The Kempton Water Treatment Works was created in 1897, with two reservoirs with a storage capacity of 300 million gallons and slow sand filter beds. In 1906 the original engine house contained five Lilleshall* triple expansion engines. Two lifted water from Staines reservoir and three pumped the clean water to Finsbury and Cricklewood, shifting 24 million gallons per day. In 1928 the present building was completed and engines No.6 and No.7 were installed, with a joint capacity to pump 38 million gallons of water to various other reservoirs in the area to provide clean water to north London. The steam was superheated at 200 psi. The engines’ stroke is 66 inches, with a maximum speed of 24.5 revolutions per minute and power output of 1,008 horsepower to the pumps. Each 17-foot flywheel weighs 32 tons and the crankshaft 3 tons. Each entire engine weighs 1,000 tons and is 62 feet tall (19 metres). The five Lilleshall engines were retired in 1968.

* "Lilleshall" pronounced "Lil-ez Hall"

The central space was left to accommodate a future third engine, but in 1933 two steam turbines were added instead, each delivering an additional 12 million gallons per day. By 1963 the total quantity had risen to 86 million. The engines and turbines continued operating for 52 years and were finally replaced by electric pumps in 1980. The old equipment was decommissioned but in 1995 the Kempton Great Engines Trust obtained a 99-year lease on the building from Thames Water and restoration of No.6 engine was begun. On 13 December 2002* it was started for the first time* by His Royal Highness The Prince of Wales*. The engine house was designated as a Statutory National Monument*, Grade 2 listed. It was opened to the public two years later as Kempton Steam Museum. The building measures 18,500 square feet (1,750 square metres) and is 99 feet 6 inches high (30.33 metres) from basement to roof.

* "2002" Long slash for current century, arbitrary sign with no phonetic value

* Omission phrase "for (the) first time"

* "Wales" special outline, to distinguish it from "Wells" which uses the Wel stroke

"Monument" As the -nt stroke represents "ment", the diphthong sign has to remain with the preceding full N stroke

Working model of Kempton engine
in Meccano by Andy Knox
In between the engine demonstrations, we had the great pleasure of viewing the Marvels of Meccano exhibits spread out around the building for this weekend. Of course the best one has to be the complete working model of this very engine, a table-top sized version of the monster immediately in front of it. The other subjects ranged from fairground rides, cars, boats, planes and a bridge, to an intricate rope winding machine, using very thin strands of wire on tiny rotating bobbins. Many of the models were motorised, providing colour and movement, and each with its creator present to answer questions, and receive praise and expressions of astonishment* from the visitors peering closely into the mechanisms. Some of the children had eyes glowing in anticipation of being able to make their own machines, if only they can request a box of Meccano with enough pieces in for their next Christmas or birthday present.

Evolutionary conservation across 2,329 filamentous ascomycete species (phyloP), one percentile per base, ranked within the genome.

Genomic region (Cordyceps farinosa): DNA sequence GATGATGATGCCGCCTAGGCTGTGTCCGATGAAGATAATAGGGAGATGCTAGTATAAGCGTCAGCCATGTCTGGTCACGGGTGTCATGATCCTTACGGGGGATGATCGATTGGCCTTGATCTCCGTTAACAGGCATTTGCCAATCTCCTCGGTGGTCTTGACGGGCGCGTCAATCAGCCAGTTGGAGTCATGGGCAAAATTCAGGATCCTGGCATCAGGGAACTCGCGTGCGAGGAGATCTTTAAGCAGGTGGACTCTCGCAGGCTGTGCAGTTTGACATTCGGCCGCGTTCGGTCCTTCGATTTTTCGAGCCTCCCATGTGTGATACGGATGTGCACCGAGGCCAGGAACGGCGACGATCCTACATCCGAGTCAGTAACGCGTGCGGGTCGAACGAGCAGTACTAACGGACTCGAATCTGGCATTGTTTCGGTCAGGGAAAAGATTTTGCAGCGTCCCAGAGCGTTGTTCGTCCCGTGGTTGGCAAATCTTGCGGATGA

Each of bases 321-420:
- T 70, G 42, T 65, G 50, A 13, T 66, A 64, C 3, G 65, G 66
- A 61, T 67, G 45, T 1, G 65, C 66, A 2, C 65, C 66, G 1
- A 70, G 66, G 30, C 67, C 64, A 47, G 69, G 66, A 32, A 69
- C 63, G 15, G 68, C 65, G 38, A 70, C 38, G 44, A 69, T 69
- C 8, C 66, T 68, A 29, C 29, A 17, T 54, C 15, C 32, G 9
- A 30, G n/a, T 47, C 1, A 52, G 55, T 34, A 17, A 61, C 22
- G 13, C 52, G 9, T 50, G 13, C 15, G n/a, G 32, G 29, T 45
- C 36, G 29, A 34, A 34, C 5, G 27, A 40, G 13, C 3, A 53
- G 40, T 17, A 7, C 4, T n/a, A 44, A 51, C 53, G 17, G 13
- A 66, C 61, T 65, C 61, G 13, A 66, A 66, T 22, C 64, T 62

* "astonishment" There is an optional contraction for this, using only the first two strokes = ast-on, but this is very similar to the outline for "astound" which has a similar meaning and which would need its diphthong written in.

Garbage truck with wheelie bins

In the basement were more models and, tucked in one corner, the eerie and entrancing mercury arc rectifier, which converts AC current to DC, comprising two glass globes containing a pool of mercury, each with a spot of green light dancing around on the surface, amidst the blue glow from the glass tubes. It was all very fragile looking in contrast to the heavyweight equipment surrounding it. By the time we had seen all the models, it was time for the next steaming and by then we had discovered other viewpoints to get good photos and video. Having worked through three camera batteries, and with the afternoon wearing on, it was time to go home. Once we got outside and walked back along the road, the great engine house seemed to shrink into the large open landscape. We arrived at the bus stop at the same time* as our bus, which would be returning us and our full cameras to Central London. (1302 words)

* "at the same time" Halving to represent the T of "time" My visit to Crossness Sep 2012

Loosening up the fingers for a morning's typing

Thursday, 13 October 2016

Cut-Price Shorthand

When I learned shorthand in 1972, there was a price to pay. The cost of the year’s secretarial course was £50, a goodly amount at the time but not excessive considering the value of a year’s practical education that would lead to employment. Clearly this was a token amount with the true costs being subsidised by the education authorities*. Unlike my fellow students, I had to pay for the course because I had already had two years of further education studying for A Levels, so I was not entitled to any more free education. We had to buy our pads and pencils, which I got as cheaply as I could, mostly* from the newsagents shop, although they were available from the college shop as well. The New Course book was given to us, no doubt the cost being covered by the fee. Quite soon I began to obtain a few other books, firstly* a small  pocket shorthand dictionary, then phrasing and revision books, and later on the big red shorthand dictionary.